This summer the six survey teams on the Western Argolid Regional Project are working with clock-like efficiency. They churn through units at a remarkable pace and with a remarkable consistency. The good cheer, competence, and general responsibility of our graduate team leaders is amazing. The rest of the team, field walkers, project directors, and our faithful automotive transports have struggled a bit this week to keep up.
So, three quick consideration that have shaped my week in archaeological survey:
1. Age. Survey archaeology is a young person’s game. This week kicked my ass. I mapped for four days straight, demolished my poor feet, tripped over a terrace wall, dehydrated myself, and got grumpy. Our routine has become that one team leader and I map ahead of our ravenous survey teams trying to keep enough mapped units on the board to keep our fast moving teams busy.
On a good day, the team leader (with my help… cough, cough) can map about 100 units or so and that represents about a day worth of survey work for the teams. This is exhausting work, but it gives me a change to look at almost every survey unit at least in a superficial way.
The downside is that by the end of the week, I’m completely wrecked. This is despite having exercised systematically over the past 12 months in preparation for the season, almost two decades of field experience in the Mediterranean, and careful precautions against the sun, dehydration, and little injuries. There is nothing more that I can do to keep in the game. Mother nature is taking is pound of flesh. Survey archaeology is a young person’s game.
2. Fieldwork is all about priorities. For our project that means figuring how when to diversify from the hard work of intensive pedestrian survey and deploy resources to do other important tasks.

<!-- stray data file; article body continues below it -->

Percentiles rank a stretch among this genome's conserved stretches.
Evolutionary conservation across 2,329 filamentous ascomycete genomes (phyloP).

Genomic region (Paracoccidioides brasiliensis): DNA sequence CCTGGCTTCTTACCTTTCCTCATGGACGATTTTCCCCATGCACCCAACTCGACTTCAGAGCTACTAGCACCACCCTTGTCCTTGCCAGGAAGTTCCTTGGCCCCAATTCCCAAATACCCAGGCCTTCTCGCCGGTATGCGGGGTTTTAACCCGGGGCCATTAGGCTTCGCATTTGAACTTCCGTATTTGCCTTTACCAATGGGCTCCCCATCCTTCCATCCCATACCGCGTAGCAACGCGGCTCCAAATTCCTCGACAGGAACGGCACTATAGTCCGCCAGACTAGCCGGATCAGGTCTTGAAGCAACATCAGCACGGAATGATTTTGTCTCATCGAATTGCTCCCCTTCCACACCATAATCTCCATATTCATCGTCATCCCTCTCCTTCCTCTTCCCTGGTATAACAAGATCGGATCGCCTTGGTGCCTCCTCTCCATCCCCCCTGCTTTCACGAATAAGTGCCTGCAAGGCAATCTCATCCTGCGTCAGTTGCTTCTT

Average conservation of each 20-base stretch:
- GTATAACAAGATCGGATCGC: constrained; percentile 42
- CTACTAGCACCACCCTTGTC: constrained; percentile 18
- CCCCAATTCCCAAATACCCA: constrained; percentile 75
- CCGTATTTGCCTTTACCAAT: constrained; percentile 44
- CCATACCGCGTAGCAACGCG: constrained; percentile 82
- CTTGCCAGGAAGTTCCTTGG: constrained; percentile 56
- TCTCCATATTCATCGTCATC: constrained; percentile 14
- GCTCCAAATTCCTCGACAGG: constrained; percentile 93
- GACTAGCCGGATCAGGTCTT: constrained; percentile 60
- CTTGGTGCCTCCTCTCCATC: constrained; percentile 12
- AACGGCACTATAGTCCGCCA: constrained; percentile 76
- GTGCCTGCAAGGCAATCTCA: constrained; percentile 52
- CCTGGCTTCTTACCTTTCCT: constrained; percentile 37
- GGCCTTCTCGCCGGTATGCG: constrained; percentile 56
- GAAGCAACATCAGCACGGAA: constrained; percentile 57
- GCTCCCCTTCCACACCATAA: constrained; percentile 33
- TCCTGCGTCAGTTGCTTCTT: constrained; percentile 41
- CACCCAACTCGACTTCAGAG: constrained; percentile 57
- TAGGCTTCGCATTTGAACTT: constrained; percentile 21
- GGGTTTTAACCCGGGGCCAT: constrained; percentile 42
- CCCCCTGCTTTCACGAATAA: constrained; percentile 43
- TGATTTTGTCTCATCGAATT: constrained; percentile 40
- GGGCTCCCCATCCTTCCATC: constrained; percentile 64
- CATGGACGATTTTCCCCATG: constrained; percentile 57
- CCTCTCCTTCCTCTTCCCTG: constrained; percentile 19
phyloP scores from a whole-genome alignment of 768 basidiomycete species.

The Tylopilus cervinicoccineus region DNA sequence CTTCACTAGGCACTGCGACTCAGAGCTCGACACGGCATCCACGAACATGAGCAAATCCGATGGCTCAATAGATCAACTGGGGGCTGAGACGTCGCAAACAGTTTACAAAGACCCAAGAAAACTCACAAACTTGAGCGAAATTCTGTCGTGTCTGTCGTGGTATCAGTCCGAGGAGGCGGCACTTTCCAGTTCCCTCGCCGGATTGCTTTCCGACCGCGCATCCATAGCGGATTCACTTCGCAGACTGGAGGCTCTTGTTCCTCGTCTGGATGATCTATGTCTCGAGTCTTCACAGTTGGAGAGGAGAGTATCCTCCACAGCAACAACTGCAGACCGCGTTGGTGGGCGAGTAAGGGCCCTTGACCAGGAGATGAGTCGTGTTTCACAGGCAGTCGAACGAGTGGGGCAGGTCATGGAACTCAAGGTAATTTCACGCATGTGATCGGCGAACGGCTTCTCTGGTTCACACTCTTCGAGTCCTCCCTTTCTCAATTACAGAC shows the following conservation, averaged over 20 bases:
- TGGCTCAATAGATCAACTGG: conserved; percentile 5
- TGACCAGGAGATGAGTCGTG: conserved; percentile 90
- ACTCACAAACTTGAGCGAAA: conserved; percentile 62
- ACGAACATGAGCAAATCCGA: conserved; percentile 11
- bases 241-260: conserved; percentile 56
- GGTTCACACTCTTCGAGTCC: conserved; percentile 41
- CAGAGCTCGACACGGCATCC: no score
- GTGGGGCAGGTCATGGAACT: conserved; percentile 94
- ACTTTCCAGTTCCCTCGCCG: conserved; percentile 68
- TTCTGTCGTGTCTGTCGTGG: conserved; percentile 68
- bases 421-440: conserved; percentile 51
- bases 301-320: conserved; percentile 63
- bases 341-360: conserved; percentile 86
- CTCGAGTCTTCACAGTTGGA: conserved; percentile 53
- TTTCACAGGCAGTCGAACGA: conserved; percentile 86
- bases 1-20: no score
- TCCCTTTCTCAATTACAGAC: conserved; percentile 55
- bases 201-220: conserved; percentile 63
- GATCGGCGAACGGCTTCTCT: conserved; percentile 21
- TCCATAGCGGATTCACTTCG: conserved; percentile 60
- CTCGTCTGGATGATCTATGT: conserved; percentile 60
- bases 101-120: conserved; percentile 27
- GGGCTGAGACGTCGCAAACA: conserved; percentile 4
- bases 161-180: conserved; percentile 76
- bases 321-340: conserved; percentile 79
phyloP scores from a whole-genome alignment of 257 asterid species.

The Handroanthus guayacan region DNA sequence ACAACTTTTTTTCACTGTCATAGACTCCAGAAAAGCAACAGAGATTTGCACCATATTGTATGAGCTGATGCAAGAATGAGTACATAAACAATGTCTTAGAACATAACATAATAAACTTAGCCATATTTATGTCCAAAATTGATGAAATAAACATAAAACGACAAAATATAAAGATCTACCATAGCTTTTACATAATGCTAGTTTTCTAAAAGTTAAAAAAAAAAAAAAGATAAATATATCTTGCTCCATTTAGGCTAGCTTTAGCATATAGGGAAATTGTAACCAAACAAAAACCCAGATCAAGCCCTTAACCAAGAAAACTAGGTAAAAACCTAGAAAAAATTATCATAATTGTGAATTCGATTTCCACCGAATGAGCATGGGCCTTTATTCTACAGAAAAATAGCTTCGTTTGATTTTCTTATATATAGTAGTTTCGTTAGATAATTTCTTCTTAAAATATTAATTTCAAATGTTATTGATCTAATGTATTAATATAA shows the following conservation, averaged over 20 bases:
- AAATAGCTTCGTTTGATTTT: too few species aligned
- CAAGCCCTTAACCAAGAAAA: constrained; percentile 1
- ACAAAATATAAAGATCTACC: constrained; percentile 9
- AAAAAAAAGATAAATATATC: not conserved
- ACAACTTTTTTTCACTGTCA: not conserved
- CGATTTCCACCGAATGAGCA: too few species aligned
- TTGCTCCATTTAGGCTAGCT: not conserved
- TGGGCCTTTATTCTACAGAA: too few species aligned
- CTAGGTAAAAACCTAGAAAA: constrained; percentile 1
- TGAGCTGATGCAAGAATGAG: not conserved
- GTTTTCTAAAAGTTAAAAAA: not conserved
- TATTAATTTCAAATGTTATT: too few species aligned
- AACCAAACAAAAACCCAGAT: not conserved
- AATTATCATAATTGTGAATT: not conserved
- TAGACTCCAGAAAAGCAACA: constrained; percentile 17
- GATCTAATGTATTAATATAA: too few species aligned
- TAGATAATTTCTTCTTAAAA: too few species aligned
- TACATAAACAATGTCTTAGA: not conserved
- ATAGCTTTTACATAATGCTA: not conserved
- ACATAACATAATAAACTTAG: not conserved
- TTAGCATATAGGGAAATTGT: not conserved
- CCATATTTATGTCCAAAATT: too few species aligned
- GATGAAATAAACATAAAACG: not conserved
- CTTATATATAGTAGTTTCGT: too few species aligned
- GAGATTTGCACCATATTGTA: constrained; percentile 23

There is an overwhelming temptation to revel in the efficiency and steady growth of our fine-grain survey grid across the arable land in our study area. In fact, our methodological predilections eschew more intensive sampling of higher density scatters (places formerly known as sites), and have resisted the temptation to lay out grids, create total collection circles, or indulge in unsystematic grab sampling. We’ve even gone so far to encourage out team leaders to mark units for revisit (especially units with higher density and lower visibility), but we’ve yet to shift the resources to revisiting or recollecting sites.
Next week, some of that might have to change. We’re going to have to start slowly shifting resources to documenting buildings, walls, features, and unusual artifact scatters. This not only breaks our routine, but also forces us to make difficult decisions about what is more important. Do we document an early modern farm house, first, and then a Venetian fortification? Do we do some more intensive sampling as a way to understand that small scatter of Medieval pottery or do we focus on a partially hidden landscapes from the Early Bronze age?
3. Cars. The final challenge to a well run survey project – more so than aging directors or conflicting priorities – was how we get into and out of the field. Bruno Latour would be impressed, because nothing impacts the progress of field work more seriously than cars breaking down. This week we’ve had two flat tires on the same car. Clearly, the car is less than impressed with our interest in completing field work. Or maybe the car is on my side and keeping me from completely collapsing under the grind of field work.